Humphreys does give some interesting detail on the actual physical dynamic going in the T-room, using anecdotal evidence and perhaps making some stereotypical assumptions about glory hole patrons, argues that the "patrons" are mostly "closet queens:"

The so-called "closet queens" are the persons most attracted to tearoom sex. Tearooms are popular not because they serve as gathering places for homosexuals, but because they attract a variety of men, a minority of whom are active in the homosexual subculture and a large group of whom have homosexual self-identity.

In addition to the closet queen participants, Humphreys notes, some act as voyeurs, and also serve as a lookout for the police, a "watch queen." The situation Humphreys describes may stem from a closeted gay subculture, but even in that specific situation, many devotees of glory hole sex may have indulged in bathroom sex for many other reasons, such as raw sexual excitement, the anonymity (as mentioned above), or a fetish for the ubiquitous hole, and they may have come from a variety of social situations, not just the gay closet.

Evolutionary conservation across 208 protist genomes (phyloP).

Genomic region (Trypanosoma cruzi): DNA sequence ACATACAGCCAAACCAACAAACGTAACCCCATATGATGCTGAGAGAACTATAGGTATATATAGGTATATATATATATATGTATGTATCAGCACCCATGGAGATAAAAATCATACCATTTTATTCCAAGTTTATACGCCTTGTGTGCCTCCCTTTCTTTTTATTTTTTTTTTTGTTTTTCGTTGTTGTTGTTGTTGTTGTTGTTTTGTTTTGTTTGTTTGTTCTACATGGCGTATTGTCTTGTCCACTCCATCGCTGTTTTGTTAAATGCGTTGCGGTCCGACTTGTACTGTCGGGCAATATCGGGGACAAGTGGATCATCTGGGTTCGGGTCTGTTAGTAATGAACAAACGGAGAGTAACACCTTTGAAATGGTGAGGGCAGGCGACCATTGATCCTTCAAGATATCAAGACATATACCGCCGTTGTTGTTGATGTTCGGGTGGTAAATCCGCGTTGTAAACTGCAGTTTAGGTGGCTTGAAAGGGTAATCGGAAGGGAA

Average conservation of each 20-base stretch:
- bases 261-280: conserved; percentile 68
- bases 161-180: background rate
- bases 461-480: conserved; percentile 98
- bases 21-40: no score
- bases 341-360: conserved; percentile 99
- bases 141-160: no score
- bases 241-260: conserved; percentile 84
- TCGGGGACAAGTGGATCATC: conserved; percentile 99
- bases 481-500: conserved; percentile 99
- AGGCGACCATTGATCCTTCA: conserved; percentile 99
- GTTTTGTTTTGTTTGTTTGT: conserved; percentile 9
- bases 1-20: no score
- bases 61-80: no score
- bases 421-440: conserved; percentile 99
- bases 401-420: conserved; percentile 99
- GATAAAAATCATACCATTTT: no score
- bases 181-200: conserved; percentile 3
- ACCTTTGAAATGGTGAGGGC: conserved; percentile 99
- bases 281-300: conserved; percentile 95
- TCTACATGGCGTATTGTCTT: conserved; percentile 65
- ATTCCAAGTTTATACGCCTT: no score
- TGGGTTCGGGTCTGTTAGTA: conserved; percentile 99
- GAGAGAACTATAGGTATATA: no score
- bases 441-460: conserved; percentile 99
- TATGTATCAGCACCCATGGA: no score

Part Three to follow next week. In the meantime, check out the Sex Toilets DVD series, full of more glory hole and “toilet” sex.

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The Big Cock Comes Out: The Courage of DSI Sales in the 1960s

The Big Cock Comes Out: The Courage of DSI Sales in the 1960s

DSI acquitted on obscenity charges! 


Who? What? Where? 

Why would this story make the front cover of the then fledgling gay newspaper, The Advocate, in September 1967? 

 

The Advocate, September 1967

 

 

The 1960s may have been swinging and sexually liberating for some heterosexual segments of the population (were there any openly gay hippies?), but a gay person could still get arrested for kissing a member of the same sex in public, could not join the military (which could be a way to avoid the draft, then going on because of the Vietnam War), and could be fired from a job because of his/her orientation.